The Reminder is making its archives back to 2003 available on our website. Please note that, due to technical limitations, archive articles are presented without the usual formatting.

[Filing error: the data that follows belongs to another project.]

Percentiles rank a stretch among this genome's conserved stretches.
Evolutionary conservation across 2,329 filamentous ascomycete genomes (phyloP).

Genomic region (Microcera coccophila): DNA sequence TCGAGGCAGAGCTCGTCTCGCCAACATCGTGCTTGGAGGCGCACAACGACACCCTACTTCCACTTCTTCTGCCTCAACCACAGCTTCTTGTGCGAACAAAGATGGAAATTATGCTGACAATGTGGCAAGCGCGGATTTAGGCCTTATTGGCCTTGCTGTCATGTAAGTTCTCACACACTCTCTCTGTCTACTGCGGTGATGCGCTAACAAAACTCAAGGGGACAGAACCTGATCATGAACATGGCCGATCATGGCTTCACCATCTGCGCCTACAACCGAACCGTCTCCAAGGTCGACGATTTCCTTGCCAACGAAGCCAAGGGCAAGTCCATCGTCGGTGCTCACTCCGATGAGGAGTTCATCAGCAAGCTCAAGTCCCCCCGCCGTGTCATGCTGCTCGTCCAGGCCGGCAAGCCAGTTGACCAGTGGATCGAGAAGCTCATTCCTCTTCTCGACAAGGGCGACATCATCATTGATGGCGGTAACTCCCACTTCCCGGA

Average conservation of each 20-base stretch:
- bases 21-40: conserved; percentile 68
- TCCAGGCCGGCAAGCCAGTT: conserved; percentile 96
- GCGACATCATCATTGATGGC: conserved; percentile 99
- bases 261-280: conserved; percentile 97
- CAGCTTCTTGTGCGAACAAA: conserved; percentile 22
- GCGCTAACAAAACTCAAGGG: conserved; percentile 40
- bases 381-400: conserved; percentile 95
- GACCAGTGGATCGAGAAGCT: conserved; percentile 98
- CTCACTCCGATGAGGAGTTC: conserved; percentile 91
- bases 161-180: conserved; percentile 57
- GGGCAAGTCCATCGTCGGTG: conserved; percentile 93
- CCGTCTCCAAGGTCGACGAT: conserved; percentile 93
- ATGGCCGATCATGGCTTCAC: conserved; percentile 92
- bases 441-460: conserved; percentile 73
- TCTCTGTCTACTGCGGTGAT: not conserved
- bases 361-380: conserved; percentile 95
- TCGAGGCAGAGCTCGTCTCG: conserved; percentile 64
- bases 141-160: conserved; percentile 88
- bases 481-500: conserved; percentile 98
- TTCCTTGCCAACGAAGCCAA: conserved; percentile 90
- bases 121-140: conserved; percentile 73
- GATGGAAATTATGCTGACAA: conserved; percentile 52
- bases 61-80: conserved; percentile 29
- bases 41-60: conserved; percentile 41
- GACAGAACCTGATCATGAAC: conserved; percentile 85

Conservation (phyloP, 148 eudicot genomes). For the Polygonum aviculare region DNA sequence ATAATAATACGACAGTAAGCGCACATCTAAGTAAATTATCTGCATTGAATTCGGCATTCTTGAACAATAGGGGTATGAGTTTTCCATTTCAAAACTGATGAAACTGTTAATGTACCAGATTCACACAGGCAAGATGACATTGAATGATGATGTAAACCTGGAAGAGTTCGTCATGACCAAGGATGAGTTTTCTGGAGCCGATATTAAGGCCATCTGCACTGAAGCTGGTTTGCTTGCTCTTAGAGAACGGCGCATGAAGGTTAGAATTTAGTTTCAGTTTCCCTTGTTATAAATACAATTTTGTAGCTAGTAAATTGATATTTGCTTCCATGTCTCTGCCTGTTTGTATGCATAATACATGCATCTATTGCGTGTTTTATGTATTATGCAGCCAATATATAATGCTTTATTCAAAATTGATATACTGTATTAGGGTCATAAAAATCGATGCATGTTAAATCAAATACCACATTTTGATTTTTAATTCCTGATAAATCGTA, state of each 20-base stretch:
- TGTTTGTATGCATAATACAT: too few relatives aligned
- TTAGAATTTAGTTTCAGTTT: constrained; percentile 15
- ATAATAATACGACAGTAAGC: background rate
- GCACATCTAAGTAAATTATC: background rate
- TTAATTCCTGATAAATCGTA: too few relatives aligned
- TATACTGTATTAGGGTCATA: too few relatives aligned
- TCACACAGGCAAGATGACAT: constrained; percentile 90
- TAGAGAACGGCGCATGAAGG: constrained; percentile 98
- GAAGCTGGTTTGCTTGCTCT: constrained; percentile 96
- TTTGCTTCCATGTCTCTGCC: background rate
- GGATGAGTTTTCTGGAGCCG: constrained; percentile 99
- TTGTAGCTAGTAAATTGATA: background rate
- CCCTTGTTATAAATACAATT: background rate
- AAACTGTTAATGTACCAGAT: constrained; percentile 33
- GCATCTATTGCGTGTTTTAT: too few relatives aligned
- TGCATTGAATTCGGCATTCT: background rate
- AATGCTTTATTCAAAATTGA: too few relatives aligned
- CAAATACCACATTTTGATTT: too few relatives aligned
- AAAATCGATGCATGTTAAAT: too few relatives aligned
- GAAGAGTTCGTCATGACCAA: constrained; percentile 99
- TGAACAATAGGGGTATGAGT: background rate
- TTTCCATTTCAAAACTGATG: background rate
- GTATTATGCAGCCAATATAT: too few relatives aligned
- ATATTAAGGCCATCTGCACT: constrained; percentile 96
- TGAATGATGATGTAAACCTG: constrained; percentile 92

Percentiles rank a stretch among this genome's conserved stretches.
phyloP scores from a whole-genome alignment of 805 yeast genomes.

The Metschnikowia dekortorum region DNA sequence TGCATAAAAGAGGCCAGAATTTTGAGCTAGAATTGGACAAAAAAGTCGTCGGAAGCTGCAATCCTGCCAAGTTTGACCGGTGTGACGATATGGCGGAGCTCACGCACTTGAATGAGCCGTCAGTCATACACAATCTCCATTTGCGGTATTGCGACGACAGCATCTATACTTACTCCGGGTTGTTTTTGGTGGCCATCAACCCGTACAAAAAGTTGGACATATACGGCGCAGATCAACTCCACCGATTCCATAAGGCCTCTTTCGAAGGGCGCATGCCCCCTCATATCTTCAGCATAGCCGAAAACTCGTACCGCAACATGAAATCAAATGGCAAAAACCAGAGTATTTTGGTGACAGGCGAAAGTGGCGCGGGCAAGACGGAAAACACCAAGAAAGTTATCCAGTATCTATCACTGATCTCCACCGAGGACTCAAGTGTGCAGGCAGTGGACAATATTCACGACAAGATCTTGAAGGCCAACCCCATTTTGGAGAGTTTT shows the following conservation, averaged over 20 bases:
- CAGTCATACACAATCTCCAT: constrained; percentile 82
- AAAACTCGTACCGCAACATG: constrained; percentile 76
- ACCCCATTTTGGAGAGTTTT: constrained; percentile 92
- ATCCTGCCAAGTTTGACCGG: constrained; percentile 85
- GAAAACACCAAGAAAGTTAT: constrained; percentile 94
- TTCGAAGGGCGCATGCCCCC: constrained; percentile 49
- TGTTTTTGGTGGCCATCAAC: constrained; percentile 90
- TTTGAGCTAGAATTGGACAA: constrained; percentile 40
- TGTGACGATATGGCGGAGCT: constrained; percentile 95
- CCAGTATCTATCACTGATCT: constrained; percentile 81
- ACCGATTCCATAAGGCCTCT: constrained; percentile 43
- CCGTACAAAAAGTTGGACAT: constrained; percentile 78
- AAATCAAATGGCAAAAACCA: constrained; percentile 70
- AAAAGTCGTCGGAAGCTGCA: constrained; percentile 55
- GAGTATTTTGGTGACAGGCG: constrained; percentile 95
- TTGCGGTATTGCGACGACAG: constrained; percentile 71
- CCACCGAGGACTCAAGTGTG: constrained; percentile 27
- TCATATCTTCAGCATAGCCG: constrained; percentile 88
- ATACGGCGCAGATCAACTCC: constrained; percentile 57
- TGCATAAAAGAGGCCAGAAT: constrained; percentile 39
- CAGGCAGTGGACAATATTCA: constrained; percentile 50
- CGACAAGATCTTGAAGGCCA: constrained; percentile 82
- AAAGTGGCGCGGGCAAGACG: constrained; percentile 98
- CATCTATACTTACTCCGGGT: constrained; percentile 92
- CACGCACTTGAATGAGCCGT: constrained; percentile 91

The City of Flin Flon welcomes proposed legislation that would integrate municipal welfare programs into the provincial system. Introduced last month by Family Services and Housing Minister Christine Melnick, the legislation would see municipalities pay into a provincial welfare fund rather than administer social assistance themselves. "We've always felt within the City of Flin Flon that we really weren't set up properly to receive people who were applying for social assistance," said Larry Fancy, municipal administrator. "My problem was the issue of privacy for the individuals. City Hall was not set up to meet those needs, and that was always a concern." In Manitoba communities outside Winnipeg, municipalities currently administer social assistance for non-disabled single people, childless couples and two-parent families. The province is presently responsible for all other applicants, such as single parents and disabled people. The proposed legislation would see the Manitoba government administer all social assistance across the province. Fancy stated that legislation appears to be a sure thing, saying Premier Gary Doer assured at a recent municipal government conference that it would go before the Legislature and pass. "It's something we've lobbied for for years as municipal administrators, and the elected officials lobbied also," said Fancy. At one time, individual municipalities determined how much they would pay welfare recipients. Since then, provincial legislation has been enacted governing the amount municipal welfare will pay. "It doesn't make sense to have a two-tier system," said Fancy. If passed, the legislation will see the City contribute $60,300 each year to a provincial welfare fund. That figure is based on the City's average social assistance expenditures over the past seven years. While that amount is slightly above what the City currently pays toward welfare, future increases in the costs of social assistance would be absorbed by the province. The number of people on municipal welfare in Flin Flon fluctuates. The number sat at 45 people last month. Another benefit Fancy sees to a one-tier system is that improper use of the welfare system could be minimized. "I think it's less prone to abuse when you have a system that's tied together in one database," he said.